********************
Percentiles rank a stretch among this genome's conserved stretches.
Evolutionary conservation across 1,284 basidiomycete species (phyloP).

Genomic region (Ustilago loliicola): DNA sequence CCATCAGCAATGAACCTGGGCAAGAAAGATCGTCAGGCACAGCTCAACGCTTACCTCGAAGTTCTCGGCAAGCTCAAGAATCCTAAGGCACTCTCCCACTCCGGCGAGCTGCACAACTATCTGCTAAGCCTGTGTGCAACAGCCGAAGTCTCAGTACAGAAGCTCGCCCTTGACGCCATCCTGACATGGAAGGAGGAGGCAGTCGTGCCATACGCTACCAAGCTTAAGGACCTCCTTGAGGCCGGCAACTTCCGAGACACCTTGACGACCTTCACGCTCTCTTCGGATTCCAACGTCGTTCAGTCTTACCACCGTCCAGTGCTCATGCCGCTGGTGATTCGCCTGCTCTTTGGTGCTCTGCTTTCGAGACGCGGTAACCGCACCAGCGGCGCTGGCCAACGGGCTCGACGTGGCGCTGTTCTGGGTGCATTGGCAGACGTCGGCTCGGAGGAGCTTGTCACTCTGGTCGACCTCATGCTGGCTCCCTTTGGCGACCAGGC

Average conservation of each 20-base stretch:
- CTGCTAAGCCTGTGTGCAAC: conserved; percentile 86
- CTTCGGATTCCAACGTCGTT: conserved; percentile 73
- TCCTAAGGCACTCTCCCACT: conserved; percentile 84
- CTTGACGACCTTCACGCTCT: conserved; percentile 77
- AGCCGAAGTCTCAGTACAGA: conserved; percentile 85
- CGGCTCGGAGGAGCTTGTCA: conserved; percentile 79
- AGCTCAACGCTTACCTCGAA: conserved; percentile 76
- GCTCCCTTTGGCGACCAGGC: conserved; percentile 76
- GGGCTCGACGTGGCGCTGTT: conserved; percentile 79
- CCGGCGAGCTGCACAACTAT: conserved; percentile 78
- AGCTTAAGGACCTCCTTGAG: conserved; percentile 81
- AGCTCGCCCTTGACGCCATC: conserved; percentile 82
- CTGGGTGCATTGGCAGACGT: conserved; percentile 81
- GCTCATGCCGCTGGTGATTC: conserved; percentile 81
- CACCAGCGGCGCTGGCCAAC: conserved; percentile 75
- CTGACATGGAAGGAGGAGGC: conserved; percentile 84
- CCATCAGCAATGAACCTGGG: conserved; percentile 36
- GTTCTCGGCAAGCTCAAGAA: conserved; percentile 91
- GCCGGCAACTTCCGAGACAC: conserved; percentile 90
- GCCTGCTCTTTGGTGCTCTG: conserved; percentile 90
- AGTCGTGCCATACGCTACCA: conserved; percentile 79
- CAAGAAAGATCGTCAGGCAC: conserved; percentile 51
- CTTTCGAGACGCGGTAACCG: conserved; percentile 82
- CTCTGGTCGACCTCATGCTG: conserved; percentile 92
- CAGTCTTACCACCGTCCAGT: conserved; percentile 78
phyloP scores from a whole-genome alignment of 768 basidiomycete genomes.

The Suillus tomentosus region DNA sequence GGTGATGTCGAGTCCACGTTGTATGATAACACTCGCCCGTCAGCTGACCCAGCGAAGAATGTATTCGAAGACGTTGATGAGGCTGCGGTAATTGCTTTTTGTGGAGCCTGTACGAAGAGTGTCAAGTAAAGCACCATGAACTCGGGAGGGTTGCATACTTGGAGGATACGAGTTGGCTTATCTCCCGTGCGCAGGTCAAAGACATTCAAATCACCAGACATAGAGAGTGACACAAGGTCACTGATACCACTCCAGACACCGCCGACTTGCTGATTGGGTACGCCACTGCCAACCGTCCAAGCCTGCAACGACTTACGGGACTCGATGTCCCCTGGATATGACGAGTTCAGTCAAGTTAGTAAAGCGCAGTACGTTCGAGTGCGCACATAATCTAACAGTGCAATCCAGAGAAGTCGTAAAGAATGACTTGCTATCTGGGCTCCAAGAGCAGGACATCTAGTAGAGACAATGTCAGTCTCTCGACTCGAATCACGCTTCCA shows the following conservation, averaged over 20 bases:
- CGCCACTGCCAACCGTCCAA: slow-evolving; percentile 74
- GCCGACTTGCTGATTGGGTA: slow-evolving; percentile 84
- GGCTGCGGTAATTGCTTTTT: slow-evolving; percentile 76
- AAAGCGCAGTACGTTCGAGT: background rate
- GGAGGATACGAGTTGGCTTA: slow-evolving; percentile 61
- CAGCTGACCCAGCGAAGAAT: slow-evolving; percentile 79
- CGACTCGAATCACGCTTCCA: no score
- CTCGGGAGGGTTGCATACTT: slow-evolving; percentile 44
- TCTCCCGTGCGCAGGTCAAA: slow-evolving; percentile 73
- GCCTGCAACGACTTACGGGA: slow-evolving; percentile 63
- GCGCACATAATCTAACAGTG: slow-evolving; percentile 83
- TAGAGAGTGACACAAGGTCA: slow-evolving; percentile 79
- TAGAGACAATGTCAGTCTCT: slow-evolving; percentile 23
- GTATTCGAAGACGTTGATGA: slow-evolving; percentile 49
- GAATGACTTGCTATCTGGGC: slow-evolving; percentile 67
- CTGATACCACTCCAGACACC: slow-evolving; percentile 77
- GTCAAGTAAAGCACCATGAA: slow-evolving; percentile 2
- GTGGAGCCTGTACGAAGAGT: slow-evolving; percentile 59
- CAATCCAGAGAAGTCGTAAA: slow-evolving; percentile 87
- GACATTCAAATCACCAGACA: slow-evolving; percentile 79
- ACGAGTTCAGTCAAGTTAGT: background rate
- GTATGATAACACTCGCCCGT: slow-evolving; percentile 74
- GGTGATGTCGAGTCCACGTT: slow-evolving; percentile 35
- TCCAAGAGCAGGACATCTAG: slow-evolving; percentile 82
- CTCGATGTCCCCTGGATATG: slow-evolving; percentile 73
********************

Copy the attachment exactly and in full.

Percentiles rank a stretch among this genome's conserved stretches.
Evolutionary conservation across 1,284 basidiomycete species (phyloP).

Genomic region (Ustilago loliicola): DNA sequence CCATCAGCAATGAACCTGGGCAAGAAAGATCGTCAGGCACAGCTCAACGCTTACCTCGAAGTTCTCGGCAAGCTCAAGAATCCTAAGGCACTCTCCCACTCCGGCGAGCTGCACAACTATCTGCTAAGCCTGTGTGCAACAGCCGAAGTCTCAGTACAGAAGCTCGCCCTTGACGCCATCCTGACATGGAAGGAGGAGGCAGTCGTGCCATACGCTACCAAGCTTAAGGACCTCCTTGAGGCCGGCAACTTCCGAGACACCTTGACGACCTTCACGCTCTCTTCGGATTCCAACGTCGTTCAGTCTTACCACCGTCCAGTGCTCATGCCGCTGGTGATTCGCCTGCTCTTTGGTGCTCTGCTTTCGAGACGCGGTAACCGCACCAGCGGCGCTGGCCAACGGGCTCGACGTGGCGCTGTTCTGGGTGCATTGGCAGACGTCGGCTCGGAGGAGCTTGTCACTCTGGTCGACCTCATGCTGGCTCCCTTTGGCGACCAGGC

Average conservation of each 20-base stretch:
- CTGCTAAGCCTGTGTGCAAC: conserved; percentile 86
- CTTCGGATTCCAACGTCGTT: conserved; percentile 73
- TCCTAAGGCACTCTCCCACT: conserved; percentile 84
- CTTGACGACCTTCACGCTCT: conserved; percentile 77
- AGCCGAAGTCTCAGTACAGA: conserved; percentile 85
- CGGCTCGGAGGAGCTTGTCA: conserved; percentile 79
- AGCTCAACGCTTACCTCGAA: conserved; percentile 76
- GCTCCCTTTGGCGACCAGGC: conserved; percentile 76
- GGGCTCGACGTGGCGCTGTT: conserved; percentile 79
- CCGGCGAGCTGCACAACTAT: conserved; percentile 78
- AGCTTAAGGACCTCCTTGAG: conserved; percentile 81
- AGCTCGCCCTTGACGCCATC: conserved; percentile 82
- CTGGGTGCATTGGCAGACGT: conserved; percentile 81
- GCTCATGCCGCTGGTGATTC: conserved; percentile 81
- CACCAGCGGCGCTGGCCAAC: conserved; percentile 75
- CTGACATGGAAGGAGGAGGC: conserved; percentile 84
- CCATCAGCAATGAACCTGGG: conserved; percentile 36
- GTTCTCGGCAAGCTCAAGAA: conserved; percentile 91
- GCCGGCAACTTCCGAGACAC: conserved; percentile 90
- GCCTGCTCTTTGGTGCTCTG: conserved; percentile 90
- AGTCGTGCCATACGCTACCA: conserved; percentile 79
- CAAGAAAGATCGTCAGGCAC: conserved; percentile 51
- CTTTCGAGACGCGGTAACCG: conserved; percentile 82
- CTCTGGTCGACCTCATGCTG: conserved; percentile 92
- CAGTCTTACCACCGTCCAGT: conserved; percentile 78
phyloP scores from a whole-genome alignment of 768 basidiomycete genomes.

The Suillus tomentosus region DNA sequence GGTGATGTCGAGTCCACGTTGTATGATAACACTCGCCCGTCAGCTGACCCAGCGAAGAATGTATTCGAAGACGTTGATGAGGCTGCGGTAATTGCTTTTTGTGGAGCCTGTACGAAGAGTGTCAAGTAAAGCACCATGAACTCGGGAGGGTTGCATACTTGGAGGATACGAGTTGGCTTATCTCCCGTGCGCAGGTCAAAGACATTCAAATCACCAGACATAGAGAGTGACACAAGGTCACTGATACCACTCCAGACACCGCCGACTTGCTGATTGGGTACGCCACTGCCAACCGTCCAAGCCTGCAACGACTTACGGGACTCGATGTCCCCTGGATATGACGAGTTCAGTCAAGTTAGTAAAGCGCAGTACGTTCGAGTGCGCACATAATCTAACAGTGCAATCCAGAGAAGTCGTAAAGAATGACTTGCTATCTGGGCTCCAAGAGCAGGACATCTAGTAGAGACAATGTCAGTCTCTCGACTCGAATCACGCTTCCA shows the following conservation, averaged over 20 bases:
- CGCCACTGCCAACCGTCCAA: slow-evolving; percentile 74
- GCCGACTTGCTGATTGGGTA: slow-evolving; percentile 84
- GGCTGCGGTAATTGCTTTTT: slow-evolving; percentile 76
- AAAGCGCAGTACGTTCGAGT: background rate
- GGAGGATACGAGTTGGCTTA: slow-evolving; percentile 61
- CAGCTGACCCAGCGAAGAAT: slow-evolving; percentile 79
- CGACTCGAATCACGCTTCCA: no score
- CTCGGGAGGGTTGCATACTT: slow-evolving; percentile 44
- TCTCCCGTGCGCAGGTCAAA: slow-evolving; percentile 73
- GCCTGCAACGACTTACGGGA: slow-evolving; percentile 63
- GCGCACATAATCTAACAGTG: slow-evolving; percentile 83
- TAGAGAGTGACACAAGGTCA: slow-evolving; percentile 79
- TAGAGACAATGTCAGTCTCT: slow-evolving; percentile 23
- GTATTCGAAGACGTTGATGA: slow-evolving; percentile 49
- GAATGACTTGCTATCTGGGC: slow-evolving; percentile 67
- CTGATACCACTCCAGACACC: slow-evolving; percentile 77
- GTCAAGTAAAGCACCATGAA: slow-evolving; percentile 2
- GTGGAGCCTGTACGAAGAGT: slow-evolving; percentile 59
- CAATCCAGAGAAGTCGTAAA: slow-evolving; percentile 87
- GACATTCAAATCACCAGACA: slow-evolving; percentile 79
- ACGAGTTCAGTCAAGTTAGT: background rate
- GTATGATAACACTCGCCCGT: slow-evolving; percentile 74
- GGTGATGTCGAGTCCACGTT: slow-evolving; percentile 35
- TCCAAGAGCAGGACATCTAG: slow-evolving; percentile 82
- CTCGATGTCCCCTGGATATG: slow-evolving; percentile 73